A Very Victorian Fantasy Garden
By garden designer Chris Evans. The two contrasting halves of the garden’s design draws inspiration from the arts and literary heritage of Victorian Bournemouth’s most famous residents.
The dark side’s sub-tropical design reflects the Gothic works of Mary Shelley and Robert Louis Stevenson, while the drift-like planting of the lighter side brings to mind the Art Nouveau works of Aubrey Beardsley. Both halves feature willow sculptures by Stefan Jennings with a series of fairies and demons overlooking their respective sides of the garden.
The two halves meet at local artist Andy Kirkby’s Frankenstein-inspired central sculpture, carved from Carrera marble with patinated bronze wings.
Each border has various combinations of plants accentuated by the individual characteristics of colour, texture and form.
In the light side, five different indigenous umbels float above the drifting combinations of annuals and perennials. Traditional drifting of Antirrhinums, Lupins, Foxgloves, Zinnias, a white variety of pinks and Cleome are just some of the planting to enhance the light border. Scented plants weave through this border to provide an extra impact to the senses.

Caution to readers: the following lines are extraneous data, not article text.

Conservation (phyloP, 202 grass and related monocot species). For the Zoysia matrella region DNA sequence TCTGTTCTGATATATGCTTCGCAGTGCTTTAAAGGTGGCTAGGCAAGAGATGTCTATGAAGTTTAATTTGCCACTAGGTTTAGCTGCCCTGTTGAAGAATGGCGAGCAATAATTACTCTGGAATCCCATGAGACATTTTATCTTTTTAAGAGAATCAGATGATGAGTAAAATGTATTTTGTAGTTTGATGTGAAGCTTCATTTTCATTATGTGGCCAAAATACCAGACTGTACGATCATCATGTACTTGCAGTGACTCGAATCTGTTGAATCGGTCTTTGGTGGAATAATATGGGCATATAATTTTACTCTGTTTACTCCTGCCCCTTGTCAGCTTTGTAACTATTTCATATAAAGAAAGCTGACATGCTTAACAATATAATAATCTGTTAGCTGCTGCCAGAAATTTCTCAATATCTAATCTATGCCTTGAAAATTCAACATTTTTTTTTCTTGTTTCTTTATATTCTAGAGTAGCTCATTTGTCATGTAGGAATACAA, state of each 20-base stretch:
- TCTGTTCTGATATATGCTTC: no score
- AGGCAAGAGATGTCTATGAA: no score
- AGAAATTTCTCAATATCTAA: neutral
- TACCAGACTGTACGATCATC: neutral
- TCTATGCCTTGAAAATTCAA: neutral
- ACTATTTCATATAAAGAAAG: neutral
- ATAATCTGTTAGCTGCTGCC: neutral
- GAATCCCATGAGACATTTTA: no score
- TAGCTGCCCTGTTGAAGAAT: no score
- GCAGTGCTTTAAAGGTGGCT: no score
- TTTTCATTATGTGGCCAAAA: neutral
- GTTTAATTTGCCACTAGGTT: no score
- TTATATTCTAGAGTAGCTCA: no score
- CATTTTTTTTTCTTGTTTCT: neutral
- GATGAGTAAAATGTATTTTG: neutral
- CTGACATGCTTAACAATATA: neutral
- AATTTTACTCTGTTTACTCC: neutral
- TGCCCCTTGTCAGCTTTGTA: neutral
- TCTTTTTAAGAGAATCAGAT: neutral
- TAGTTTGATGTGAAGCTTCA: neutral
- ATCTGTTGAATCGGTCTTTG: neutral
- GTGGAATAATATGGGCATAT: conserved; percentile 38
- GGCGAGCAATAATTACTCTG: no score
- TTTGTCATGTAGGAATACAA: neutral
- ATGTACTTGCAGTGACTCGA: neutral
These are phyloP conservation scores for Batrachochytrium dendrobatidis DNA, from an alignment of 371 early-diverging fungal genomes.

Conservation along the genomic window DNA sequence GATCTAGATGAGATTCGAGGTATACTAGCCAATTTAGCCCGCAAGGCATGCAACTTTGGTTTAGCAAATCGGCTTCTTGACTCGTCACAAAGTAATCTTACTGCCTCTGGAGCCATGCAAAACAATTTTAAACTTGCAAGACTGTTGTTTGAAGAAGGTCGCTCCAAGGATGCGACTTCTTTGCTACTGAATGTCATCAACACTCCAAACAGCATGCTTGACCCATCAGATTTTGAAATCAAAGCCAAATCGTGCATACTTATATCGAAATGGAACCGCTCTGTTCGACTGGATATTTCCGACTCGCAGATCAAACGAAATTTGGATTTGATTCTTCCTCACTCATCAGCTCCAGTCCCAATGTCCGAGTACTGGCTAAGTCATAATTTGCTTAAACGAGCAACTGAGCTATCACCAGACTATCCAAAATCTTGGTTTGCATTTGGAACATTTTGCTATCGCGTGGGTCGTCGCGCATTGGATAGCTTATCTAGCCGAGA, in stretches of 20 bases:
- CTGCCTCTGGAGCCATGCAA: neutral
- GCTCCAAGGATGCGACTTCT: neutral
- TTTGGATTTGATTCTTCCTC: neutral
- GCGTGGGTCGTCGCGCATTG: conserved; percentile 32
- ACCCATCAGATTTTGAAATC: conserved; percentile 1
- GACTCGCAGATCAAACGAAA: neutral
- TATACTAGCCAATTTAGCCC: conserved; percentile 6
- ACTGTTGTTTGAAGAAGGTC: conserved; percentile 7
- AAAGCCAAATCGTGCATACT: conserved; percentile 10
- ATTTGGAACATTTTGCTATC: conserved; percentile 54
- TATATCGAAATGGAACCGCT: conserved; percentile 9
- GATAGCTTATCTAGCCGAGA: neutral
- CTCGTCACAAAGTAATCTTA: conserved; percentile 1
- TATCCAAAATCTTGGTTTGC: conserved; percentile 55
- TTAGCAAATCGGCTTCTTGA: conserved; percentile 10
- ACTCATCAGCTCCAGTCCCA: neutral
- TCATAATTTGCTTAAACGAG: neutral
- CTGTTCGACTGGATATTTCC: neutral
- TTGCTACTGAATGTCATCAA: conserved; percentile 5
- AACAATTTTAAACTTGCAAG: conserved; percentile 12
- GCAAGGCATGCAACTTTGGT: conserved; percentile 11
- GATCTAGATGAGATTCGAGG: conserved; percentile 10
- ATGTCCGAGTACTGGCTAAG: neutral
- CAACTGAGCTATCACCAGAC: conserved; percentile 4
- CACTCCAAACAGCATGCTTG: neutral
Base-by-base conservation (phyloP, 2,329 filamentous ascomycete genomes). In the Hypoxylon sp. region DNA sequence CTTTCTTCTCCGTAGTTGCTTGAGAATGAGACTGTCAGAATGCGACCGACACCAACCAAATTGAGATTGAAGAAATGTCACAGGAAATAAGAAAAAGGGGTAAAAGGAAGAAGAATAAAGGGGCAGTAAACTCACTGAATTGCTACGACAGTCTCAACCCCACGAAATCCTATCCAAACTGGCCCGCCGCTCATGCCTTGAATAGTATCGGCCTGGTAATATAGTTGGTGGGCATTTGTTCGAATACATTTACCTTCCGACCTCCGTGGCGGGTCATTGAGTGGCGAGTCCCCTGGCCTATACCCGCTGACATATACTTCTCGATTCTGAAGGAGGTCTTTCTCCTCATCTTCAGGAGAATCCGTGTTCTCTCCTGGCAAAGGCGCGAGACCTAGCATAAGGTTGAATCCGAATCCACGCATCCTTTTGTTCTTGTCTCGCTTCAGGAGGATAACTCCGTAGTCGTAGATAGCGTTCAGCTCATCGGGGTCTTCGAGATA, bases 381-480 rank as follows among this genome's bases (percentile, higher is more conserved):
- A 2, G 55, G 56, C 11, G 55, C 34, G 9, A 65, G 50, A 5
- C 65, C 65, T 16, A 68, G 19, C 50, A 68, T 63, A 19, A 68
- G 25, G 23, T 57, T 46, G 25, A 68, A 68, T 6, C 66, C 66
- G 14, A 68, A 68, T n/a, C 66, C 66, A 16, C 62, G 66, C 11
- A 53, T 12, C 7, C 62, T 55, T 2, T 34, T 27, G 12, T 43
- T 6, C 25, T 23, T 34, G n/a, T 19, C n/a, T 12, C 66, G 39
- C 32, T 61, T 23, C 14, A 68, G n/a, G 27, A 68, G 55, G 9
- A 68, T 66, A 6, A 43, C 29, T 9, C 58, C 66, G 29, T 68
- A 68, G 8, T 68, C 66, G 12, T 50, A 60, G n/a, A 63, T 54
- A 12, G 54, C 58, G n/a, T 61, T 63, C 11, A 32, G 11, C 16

The darker side includes a variety of more unusual plants with emphasis on colour in the foliage as much as the flowers. These include the darkest Dahlias (for example Chat Noir, Nuit d’ete), Ricinus ‘New Zealand Purple’, Ipomoea ‘Blackie’, Hibiscus ‘Mahogany’, a range of Heucheras (eg. ’Marmalade’ and ‘Fire Chief’) and Coleus (‘Autumn’, ‘Peters Wonder’, ‘Black Knight’ and ‘Midas’). Within the carpet bedding are a range of more than 30 different Sempervivum to give detail and colour in the design.